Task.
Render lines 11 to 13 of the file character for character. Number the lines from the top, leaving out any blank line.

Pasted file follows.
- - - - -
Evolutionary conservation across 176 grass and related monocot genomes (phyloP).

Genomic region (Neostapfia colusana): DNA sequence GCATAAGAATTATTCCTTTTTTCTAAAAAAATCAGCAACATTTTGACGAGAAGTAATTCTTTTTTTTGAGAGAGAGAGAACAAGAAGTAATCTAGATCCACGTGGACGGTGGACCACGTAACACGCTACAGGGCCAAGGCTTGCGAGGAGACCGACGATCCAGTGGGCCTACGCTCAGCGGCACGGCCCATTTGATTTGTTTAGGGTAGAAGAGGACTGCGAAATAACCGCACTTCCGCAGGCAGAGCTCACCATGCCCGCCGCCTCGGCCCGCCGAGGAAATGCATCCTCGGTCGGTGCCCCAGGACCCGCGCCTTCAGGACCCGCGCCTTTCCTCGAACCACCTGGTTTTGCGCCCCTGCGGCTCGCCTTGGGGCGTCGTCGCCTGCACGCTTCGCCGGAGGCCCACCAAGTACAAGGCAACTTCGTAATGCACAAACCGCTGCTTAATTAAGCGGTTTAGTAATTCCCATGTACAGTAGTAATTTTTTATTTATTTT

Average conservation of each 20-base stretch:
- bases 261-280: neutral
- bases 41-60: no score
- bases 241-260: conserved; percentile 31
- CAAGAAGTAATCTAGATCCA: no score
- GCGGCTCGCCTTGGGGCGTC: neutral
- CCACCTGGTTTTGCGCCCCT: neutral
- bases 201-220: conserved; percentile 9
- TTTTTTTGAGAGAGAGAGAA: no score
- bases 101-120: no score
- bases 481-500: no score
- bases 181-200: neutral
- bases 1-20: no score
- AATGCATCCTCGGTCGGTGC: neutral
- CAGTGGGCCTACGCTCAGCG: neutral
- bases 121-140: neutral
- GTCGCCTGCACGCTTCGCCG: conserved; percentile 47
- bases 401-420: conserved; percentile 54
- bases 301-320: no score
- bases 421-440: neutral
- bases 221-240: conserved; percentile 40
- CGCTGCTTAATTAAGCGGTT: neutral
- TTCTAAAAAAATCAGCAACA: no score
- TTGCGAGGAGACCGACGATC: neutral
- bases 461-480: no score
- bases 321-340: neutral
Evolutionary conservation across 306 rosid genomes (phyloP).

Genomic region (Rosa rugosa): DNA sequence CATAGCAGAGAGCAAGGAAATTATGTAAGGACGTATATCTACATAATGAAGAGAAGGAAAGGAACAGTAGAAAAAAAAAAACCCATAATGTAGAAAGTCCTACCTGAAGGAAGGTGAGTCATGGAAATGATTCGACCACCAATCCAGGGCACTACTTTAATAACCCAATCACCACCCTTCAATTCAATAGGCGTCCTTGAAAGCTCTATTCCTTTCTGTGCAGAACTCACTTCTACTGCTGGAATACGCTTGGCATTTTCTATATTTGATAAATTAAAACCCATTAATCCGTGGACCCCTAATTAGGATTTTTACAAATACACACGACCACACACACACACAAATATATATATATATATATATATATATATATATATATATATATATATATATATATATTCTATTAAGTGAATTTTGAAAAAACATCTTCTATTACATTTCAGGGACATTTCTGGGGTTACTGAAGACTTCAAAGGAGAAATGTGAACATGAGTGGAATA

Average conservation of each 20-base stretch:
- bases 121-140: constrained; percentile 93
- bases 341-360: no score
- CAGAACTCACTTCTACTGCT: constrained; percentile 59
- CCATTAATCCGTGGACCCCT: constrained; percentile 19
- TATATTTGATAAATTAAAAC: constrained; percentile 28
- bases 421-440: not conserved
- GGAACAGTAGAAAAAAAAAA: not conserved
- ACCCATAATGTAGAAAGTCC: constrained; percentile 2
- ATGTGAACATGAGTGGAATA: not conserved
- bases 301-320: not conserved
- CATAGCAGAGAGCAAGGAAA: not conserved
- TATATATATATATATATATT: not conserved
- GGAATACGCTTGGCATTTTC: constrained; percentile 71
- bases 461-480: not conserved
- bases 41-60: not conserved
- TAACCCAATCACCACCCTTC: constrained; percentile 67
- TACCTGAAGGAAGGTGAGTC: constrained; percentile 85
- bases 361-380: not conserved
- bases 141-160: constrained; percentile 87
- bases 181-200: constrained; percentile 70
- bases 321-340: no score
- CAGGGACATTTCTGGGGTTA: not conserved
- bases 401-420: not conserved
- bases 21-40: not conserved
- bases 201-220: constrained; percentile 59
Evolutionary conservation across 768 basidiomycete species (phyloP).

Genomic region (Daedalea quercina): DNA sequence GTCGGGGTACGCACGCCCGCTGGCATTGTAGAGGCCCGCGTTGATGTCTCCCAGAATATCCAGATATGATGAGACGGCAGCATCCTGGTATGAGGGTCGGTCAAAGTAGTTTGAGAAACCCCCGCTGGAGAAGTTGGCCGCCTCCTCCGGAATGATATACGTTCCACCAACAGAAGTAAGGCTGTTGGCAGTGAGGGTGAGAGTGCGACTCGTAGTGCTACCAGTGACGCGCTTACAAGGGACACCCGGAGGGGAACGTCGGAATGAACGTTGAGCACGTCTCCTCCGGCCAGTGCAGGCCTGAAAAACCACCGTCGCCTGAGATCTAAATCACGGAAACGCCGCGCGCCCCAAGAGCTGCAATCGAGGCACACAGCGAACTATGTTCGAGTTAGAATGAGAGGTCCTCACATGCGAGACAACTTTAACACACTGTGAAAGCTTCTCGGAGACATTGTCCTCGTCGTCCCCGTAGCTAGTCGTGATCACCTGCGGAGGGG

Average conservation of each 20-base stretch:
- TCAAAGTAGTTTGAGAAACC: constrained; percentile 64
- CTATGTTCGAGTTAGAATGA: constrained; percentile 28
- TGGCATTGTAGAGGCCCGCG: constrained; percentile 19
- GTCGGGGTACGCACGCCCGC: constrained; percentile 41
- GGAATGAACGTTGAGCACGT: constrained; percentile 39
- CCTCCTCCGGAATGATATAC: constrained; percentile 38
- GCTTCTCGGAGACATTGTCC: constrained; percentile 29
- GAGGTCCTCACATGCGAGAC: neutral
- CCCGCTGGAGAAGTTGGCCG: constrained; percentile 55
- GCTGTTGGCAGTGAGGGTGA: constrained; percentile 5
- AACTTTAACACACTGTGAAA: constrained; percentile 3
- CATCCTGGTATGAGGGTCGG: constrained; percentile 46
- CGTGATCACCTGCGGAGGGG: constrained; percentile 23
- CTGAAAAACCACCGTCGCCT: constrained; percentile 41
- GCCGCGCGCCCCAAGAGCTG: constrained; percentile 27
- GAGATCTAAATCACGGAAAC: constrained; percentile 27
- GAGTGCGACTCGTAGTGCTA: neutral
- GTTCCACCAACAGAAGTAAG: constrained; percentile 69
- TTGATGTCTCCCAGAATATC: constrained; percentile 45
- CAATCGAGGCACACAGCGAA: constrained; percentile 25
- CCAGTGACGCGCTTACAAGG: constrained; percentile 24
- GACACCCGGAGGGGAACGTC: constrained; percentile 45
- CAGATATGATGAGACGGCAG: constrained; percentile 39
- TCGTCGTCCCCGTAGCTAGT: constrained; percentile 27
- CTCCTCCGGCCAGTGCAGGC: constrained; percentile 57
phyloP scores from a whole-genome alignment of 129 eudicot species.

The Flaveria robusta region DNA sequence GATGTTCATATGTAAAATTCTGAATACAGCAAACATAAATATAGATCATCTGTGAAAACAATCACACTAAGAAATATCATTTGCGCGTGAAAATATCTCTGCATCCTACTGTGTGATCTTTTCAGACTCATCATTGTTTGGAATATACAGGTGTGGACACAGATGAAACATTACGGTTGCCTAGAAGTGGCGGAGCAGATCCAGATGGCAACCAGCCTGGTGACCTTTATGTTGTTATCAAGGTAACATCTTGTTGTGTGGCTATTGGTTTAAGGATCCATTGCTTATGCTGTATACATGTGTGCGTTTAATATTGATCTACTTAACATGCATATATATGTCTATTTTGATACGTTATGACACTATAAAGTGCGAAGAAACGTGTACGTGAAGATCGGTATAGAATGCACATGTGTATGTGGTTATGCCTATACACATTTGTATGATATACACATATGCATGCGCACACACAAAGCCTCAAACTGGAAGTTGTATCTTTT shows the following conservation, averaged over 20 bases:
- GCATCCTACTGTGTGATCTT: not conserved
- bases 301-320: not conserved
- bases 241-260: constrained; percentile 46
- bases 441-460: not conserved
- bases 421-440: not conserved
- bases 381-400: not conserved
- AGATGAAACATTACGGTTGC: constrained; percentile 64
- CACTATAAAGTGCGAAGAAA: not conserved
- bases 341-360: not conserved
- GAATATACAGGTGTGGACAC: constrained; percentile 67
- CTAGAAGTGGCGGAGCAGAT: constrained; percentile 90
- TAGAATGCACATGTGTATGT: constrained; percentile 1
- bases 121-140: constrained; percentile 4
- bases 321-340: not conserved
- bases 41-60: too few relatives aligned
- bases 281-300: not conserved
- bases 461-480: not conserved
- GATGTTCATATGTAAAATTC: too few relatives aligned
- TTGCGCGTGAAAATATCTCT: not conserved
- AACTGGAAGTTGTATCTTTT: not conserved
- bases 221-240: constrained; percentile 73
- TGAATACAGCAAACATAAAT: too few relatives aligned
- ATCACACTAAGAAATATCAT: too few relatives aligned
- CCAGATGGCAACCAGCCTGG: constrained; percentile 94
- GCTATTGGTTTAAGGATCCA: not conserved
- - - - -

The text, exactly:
- TTTTTTTGAGAGAGAGAGAA: no score
- bases 101-120: no score
- bases 481-500: no score